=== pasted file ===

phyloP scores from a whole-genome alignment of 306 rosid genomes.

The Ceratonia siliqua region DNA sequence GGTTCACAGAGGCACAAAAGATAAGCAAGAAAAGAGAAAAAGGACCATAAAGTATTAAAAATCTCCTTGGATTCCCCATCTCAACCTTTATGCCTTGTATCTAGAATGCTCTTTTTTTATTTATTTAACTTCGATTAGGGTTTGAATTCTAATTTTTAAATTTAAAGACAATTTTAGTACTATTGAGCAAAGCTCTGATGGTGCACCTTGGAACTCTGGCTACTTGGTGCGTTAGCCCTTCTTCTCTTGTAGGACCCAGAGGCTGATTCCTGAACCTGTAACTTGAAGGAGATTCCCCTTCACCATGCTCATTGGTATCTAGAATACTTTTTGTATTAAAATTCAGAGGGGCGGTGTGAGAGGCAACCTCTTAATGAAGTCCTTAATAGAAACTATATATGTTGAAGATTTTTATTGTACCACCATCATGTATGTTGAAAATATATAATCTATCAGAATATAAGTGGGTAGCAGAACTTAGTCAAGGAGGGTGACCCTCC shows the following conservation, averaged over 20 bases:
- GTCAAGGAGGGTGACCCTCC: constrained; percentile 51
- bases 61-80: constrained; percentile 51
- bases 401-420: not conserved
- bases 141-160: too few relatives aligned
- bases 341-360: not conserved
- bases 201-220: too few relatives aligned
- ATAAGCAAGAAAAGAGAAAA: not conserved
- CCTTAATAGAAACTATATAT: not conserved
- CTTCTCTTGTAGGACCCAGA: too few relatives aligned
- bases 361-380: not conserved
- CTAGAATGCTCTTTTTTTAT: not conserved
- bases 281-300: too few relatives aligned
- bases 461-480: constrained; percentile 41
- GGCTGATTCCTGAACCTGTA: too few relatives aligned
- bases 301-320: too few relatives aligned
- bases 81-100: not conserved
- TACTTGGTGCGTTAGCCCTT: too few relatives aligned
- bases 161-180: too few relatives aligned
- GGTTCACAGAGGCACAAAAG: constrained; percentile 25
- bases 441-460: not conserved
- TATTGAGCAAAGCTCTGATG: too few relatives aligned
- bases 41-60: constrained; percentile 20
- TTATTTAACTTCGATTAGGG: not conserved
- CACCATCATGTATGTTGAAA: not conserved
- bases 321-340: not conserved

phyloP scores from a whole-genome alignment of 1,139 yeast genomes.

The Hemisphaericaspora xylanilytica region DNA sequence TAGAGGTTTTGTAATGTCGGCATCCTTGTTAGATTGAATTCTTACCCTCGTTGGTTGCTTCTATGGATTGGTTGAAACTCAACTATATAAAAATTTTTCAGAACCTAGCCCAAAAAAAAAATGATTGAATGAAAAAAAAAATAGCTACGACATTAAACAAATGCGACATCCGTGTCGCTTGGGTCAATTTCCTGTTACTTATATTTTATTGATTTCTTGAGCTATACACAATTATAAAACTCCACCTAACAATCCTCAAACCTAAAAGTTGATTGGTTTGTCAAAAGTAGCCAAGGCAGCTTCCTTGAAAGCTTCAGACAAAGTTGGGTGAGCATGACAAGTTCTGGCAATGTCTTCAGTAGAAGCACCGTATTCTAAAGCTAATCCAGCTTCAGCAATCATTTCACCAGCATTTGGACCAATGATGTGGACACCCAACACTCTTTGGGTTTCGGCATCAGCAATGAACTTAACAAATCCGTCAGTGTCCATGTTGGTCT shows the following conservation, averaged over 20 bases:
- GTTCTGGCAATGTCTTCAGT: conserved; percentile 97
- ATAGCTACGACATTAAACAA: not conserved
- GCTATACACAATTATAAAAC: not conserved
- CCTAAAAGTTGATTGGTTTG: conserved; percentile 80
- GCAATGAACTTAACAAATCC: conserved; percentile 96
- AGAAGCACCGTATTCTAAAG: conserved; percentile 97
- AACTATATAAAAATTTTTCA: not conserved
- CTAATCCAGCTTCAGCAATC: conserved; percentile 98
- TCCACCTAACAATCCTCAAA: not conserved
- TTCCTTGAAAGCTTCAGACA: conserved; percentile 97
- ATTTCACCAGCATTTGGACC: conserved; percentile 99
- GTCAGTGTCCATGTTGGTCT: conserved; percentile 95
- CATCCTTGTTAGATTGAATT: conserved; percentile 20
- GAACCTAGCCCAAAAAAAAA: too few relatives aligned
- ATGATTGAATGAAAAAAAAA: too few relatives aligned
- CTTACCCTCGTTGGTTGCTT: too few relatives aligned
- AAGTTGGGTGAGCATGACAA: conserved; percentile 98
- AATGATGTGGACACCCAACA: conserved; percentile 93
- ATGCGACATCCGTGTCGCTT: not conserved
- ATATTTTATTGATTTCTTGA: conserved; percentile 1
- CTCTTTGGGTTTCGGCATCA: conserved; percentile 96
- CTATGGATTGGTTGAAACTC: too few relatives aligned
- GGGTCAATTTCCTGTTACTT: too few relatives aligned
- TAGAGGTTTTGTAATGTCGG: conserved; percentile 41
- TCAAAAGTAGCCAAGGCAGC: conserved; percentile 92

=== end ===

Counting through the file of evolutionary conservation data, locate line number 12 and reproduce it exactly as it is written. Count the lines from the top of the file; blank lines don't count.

- bases 361-380: not conserved